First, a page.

Hong Kong Democratic Party stirs up universal suffrage reform package controversy

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Wednesday, June 23, 2010

China
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The Democratic Party has been stirring up some controversy by proposing a revision of the 2012 constitutional package regarding the universal suffrage in Hong Kong, which the local government as well as the National People’s Congress, accepted. The Legislative Council (LegCo) lawmakers are scheduled to cast their ballots tomorrow to decide whether or not the proposal will be accepted, and it is highly likely that the proposal will be approved.

Yesterday night, the Democratic Party held a long meeting to debate on the controversial issue. After five hours, consensus aroused in the Party to accept the package, with only 63 opposed to the LegCo part of the proposal and 71 to the Chief Executive part, as compared to 246 and 237 in support of the LegCo and Chief Executive parts respectively. “The decision is not just a historical one for the Democratic Party, but also a milestone for the city’s progress in democracy,” said the Party chairman Albert Ho.

Under the new revision, ten constituencies would be added to the original 60 of the LegCo, five of which are functional constituencies and would be voted by elected district councilors. Those who are not elected will not be permitted to vote. This allows the people to indirectly participate in the election.

The vice president of China, Xi Jinping had approved the amended proposal in order to prevent Hong Kong’s political situation from worsening. The Executive Council also approved the proposal, and the Chief Executive of Hong Kong, Donald Tsang said there is a ‘ray of hope’ for the democratic development of Hong Kong as a result. The decision broke the stalemate between the government and the Democratic Party. According to Ming Pao, the decision also improved the chances of Xi Jinping’s becoming the next president.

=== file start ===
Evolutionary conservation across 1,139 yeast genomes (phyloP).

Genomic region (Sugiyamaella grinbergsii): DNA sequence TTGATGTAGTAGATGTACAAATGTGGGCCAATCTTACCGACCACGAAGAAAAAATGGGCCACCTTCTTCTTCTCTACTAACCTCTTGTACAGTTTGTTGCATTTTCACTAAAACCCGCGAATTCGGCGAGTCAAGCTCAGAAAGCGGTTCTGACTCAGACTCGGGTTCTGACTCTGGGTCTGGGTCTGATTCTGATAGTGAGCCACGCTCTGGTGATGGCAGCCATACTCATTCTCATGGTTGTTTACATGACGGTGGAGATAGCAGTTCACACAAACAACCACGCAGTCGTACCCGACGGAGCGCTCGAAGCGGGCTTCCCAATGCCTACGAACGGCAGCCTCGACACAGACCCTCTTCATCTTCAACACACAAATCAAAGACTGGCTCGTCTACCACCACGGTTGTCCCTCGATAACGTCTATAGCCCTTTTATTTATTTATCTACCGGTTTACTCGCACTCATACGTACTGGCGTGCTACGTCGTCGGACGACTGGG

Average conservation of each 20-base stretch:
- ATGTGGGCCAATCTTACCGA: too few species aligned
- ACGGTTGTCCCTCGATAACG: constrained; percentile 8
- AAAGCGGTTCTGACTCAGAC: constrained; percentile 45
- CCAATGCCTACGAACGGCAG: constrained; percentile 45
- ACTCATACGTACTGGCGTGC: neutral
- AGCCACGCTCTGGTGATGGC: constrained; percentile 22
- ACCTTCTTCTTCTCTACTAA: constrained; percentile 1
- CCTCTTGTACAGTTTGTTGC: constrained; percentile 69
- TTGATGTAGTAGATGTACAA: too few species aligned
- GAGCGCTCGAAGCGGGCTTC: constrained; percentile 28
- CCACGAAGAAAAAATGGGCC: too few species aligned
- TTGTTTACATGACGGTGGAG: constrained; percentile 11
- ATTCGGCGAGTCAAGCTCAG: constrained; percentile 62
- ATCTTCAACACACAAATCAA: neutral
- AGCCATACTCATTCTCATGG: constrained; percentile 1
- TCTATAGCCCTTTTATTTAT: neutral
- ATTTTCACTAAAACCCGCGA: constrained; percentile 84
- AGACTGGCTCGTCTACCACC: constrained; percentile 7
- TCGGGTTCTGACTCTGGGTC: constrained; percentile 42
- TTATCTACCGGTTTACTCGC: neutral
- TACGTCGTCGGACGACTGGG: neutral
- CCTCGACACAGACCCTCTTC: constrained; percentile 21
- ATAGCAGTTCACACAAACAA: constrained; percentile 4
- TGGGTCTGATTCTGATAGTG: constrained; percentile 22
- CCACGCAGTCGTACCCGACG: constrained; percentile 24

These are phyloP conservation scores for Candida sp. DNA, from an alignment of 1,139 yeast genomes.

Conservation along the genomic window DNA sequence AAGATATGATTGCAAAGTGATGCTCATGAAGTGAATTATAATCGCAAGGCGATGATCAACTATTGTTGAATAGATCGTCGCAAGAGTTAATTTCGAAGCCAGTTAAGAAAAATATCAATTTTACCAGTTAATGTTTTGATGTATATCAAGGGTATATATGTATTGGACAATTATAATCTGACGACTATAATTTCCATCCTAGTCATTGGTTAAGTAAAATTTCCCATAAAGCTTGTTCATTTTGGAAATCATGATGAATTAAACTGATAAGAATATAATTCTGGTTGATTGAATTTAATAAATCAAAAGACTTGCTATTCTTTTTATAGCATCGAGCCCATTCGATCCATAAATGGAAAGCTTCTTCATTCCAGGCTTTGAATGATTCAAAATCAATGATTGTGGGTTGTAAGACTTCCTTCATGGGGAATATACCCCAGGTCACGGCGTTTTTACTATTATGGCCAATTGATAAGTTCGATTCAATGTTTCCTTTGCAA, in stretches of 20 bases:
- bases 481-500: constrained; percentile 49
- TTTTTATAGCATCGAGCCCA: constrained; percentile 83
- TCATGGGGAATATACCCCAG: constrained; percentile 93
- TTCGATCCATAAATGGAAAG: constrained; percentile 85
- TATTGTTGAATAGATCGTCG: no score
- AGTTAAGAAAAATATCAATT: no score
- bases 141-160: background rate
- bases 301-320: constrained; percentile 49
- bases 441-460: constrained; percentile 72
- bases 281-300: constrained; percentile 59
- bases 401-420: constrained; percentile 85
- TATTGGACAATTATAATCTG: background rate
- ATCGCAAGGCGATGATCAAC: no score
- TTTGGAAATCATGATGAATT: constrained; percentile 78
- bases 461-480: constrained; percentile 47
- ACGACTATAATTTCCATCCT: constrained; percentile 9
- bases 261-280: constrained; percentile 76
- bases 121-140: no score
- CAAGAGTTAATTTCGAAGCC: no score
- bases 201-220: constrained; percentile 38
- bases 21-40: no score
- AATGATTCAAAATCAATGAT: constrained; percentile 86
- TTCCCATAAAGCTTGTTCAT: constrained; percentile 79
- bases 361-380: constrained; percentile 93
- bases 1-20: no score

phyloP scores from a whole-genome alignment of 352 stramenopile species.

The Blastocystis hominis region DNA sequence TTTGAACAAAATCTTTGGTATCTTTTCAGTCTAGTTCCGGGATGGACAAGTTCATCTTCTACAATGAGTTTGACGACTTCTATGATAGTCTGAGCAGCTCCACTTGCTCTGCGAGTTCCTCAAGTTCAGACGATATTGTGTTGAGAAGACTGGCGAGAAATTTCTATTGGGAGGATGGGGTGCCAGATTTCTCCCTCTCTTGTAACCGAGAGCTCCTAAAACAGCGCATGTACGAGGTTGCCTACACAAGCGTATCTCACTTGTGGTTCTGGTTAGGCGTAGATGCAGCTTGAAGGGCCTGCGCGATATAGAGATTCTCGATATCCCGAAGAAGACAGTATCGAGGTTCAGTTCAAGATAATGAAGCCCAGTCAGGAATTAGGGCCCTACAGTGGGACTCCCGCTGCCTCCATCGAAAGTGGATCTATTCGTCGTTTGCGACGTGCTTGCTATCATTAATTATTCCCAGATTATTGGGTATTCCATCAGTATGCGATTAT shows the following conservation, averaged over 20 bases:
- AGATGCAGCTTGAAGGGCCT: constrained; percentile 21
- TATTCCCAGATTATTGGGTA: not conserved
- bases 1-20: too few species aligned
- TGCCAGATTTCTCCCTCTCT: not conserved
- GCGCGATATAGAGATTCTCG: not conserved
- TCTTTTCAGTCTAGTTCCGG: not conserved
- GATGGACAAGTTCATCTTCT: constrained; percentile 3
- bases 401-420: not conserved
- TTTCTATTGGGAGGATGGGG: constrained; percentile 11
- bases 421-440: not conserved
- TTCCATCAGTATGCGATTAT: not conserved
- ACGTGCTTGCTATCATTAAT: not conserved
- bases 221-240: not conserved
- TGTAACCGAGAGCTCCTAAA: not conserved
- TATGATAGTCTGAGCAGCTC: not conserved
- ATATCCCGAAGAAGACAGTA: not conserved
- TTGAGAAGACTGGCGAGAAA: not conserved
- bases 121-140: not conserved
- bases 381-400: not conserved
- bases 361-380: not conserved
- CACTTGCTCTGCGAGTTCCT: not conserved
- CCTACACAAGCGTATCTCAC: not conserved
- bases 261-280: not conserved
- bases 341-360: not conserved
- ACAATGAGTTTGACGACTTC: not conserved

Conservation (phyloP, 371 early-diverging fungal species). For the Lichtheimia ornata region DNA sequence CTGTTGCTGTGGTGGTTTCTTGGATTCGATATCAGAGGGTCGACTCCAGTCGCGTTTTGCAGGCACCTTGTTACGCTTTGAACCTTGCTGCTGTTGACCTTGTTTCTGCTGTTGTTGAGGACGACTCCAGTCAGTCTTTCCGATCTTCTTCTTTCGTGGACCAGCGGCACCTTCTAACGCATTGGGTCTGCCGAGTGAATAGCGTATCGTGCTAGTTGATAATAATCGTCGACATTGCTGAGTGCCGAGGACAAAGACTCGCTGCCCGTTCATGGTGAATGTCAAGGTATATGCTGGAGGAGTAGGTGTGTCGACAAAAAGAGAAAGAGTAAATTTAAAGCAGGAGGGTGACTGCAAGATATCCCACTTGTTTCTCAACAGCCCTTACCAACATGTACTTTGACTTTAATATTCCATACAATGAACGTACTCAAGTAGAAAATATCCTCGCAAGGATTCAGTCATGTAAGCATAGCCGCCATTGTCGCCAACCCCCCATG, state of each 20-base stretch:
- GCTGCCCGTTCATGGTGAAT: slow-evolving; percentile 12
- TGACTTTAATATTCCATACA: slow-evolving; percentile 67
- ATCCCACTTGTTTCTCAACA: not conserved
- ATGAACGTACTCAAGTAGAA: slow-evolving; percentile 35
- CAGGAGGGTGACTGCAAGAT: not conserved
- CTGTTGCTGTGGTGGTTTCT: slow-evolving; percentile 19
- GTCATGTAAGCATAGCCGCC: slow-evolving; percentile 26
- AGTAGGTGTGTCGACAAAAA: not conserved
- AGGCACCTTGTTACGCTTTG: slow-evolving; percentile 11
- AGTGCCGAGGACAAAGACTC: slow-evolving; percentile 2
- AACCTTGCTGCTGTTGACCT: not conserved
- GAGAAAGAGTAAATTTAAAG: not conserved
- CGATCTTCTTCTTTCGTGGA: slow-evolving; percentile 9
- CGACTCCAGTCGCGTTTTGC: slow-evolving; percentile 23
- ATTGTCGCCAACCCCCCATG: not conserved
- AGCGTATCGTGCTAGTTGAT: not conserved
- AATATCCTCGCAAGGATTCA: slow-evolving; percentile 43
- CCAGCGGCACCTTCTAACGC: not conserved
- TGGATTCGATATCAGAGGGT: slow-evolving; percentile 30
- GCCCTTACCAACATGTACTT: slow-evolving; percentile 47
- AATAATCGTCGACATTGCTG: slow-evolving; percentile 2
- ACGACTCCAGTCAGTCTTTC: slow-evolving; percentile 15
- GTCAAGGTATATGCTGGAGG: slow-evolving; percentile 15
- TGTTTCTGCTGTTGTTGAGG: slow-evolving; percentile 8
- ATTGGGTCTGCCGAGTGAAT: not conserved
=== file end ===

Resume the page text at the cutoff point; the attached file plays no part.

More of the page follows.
The proposal is also popular among the Pro-Beijing political parties, such as the DAB, Federation of Trade Unions, and Liberal Party. Politicians Elsie Leung, Rita Fan and Tsang Hin-chi also support the proposal, the former stating that the proposal was ‘worthy of consideration’.

However, the proposal received heavy criticism among radical democrats, including the League of Social Democrats (LSD) and the Civic Party, as well as the general public. The LSD met outside the Causeway Bay branch of the Professional Teachers’ Union, where the Democratic Party’s meeting was held, to protest. They stepped onto a roasted pigeon, symbolising the Democratic Party as the Party’s logo included a dove. They waved placards with the names of seven of the party’s lawmakers and condemned them for being “democracy sinners.” The Party had also protested when Ho participated in the City Forum and during a meeting of the Alliance for Universal Suffrage.

During the City Forum, where Ho, Audrey Eu of the Civic Party and a National People’s Congress representative talked, LSD members frequently booed and attacked Ho. Even after Franklin Wong rescued Ho and put him in his car, some ‘Brothers of Victoria Park’ still surrounded the car, and police officers had to protect Ho so that he could leave. During the above mentioned meeting, many people claiming to be previous supporters of the Democratic Party accused the Party of betraying them, including a 80-year-old man called Chan, a 31-year-old named Cheung and an unnamed middle-aged woman.

These actions were condemned by Democratic Party members, including Szeto Wah, Emily Lau, and Cheung Man-kwong. Ho said that, ‘when extreme leftists and rightists attack you, you know that are in the right track’.

However, not all Democratic Party members supported the proposal. Martin Lee, the founder of the Democratic Party, had earlier vowed to leave the party should the package be backed. He stated that he was bitterly disappointed, and needed two weeks’ time to consider whether he should quit or not. Party member Andrew Cheng also opposed the proposal, as did James To. The former is thinking of leaving the party.

Ho says he will try to persuade the two to support the package in private. It has been predicted that once Lee and Cheng leave the party, around 20 members will follow their lead, putting the unity of the party at stake and leaving the party to face its greatest danger since 2000.



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